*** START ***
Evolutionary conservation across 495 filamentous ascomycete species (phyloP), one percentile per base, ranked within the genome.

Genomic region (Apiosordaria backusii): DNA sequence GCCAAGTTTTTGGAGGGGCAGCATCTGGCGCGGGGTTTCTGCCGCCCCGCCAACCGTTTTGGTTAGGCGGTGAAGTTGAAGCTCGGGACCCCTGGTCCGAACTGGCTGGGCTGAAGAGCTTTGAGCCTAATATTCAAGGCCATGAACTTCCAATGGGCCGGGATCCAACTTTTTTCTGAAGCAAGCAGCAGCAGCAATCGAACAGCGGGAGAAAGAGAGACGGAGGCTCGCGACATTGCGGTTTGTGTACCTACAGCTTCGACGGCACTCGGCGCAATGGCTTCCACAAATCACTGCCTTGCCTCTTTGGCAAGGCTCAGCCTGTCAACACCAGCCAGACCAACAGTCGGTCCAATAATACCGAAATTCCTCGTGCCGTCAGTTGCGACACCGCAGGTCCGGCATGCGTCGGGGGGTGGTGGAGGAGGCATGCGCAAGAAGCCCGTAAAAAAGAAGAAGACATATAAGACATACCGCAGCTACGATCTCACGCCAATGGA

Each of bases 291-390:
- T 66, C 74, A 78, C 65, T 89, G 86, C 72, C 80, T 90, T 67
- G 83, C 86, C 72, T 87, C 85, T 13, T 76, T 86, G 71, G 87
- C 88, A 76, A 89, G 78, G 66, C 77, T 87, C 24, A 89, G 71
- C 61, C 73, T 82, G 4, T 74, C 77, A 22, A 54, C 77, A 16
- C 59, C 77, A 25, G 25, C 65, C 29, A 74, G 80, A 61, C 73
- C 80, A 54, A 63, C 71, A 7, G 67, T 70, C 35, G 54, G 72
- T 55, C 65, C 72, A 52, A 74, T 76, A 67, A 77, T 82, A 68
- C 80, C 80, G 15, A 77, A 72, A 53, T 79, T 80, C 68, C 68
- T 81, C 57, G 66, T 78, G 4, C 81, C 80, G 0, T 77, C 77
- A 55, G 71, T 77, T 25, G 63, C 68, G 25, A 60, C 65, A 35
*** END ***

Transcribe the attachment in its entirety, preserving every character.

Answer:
Evolutionary conservation across 495 filamentous ascomycete species (phyloP), one percentile per base, ranked within the genome.

Genomic region (Apiosordaria backusii): DNA sequence GCCAAGTTTTTGGAGGGGCAGCATCTGGCGCGGGGTTTCTGCCGCCCCGCCAACCGTTTTGGTTAGGCGGTGAAGTTGAAGCTCGGGACCCCTGGTCCGAACTGGCTGGGCTGAAGAGCTTTGAGCCTAATATTCAAGGCCATGAACTTCCAATGGGCCGGGATCCAACTTTTTTCTGAAGCAAGCAGCAGCAGCAATCGAACAGCGGGAGAAAGAGAGACGGAGGCTCGCGACATTGCGGTTTGTGTACCTACAGCTTCGACGGCACTCGGCGCAATGGCTTCCACAAATCACTGCCTTGCCTCTTTGGCAAGGCTCAGCCTGTCAACACCAGCCAGACCAACAGTCGGTCCAATAATACCGAAATTCCTCGTGCCGTCAGTTGCGACACCGCAGGTCCGGCATGCGTCGGGGGGTGGTGGAGGAGGCATGCGCAAGAAGCCCGTAAAAAAGAAGAAGACATATAAGACATACCGCAGCTACGATCTCACGCCAATGGA

Each of bases 291-390:
- T 66, C 74, A 78, C 65, T 89, G 86, C 72, C 80, T 90, T 67
- G 83, C 86, C 72, T 87, C 85, T 13, T 76, T 86, G 71, G 87
- C 88, A 76, A 89, G 78, G 66, C 77, T 87, C 24, A 89, G 71
- C 61, C 73, T 82, G 4, T 74, C 77, A 22, A 54, C 77, A 16
- C 59, C 77, A 25, G 25, C 65, C 29, A 74, G 80, A 61, C 73
- C 80, A 54, A 63, C 71, A 7, G 67, T 70, C 35, G 54, G 72
- T 55, C 65, C 72, A 52, A 74, T 76, A 67, A 77, T 82, A 68
- C 80, C 80, G 15, A 77, A 72, A 53, T 79, T 80, C 68, C 68
- T 81, C 57, G 66, T 78, G 4, C 81, C 80, G 0, T 77, C 77
- A 55, G 71, T 77, T 25, G 63, C 68, G 25, A 60, C 65, A 35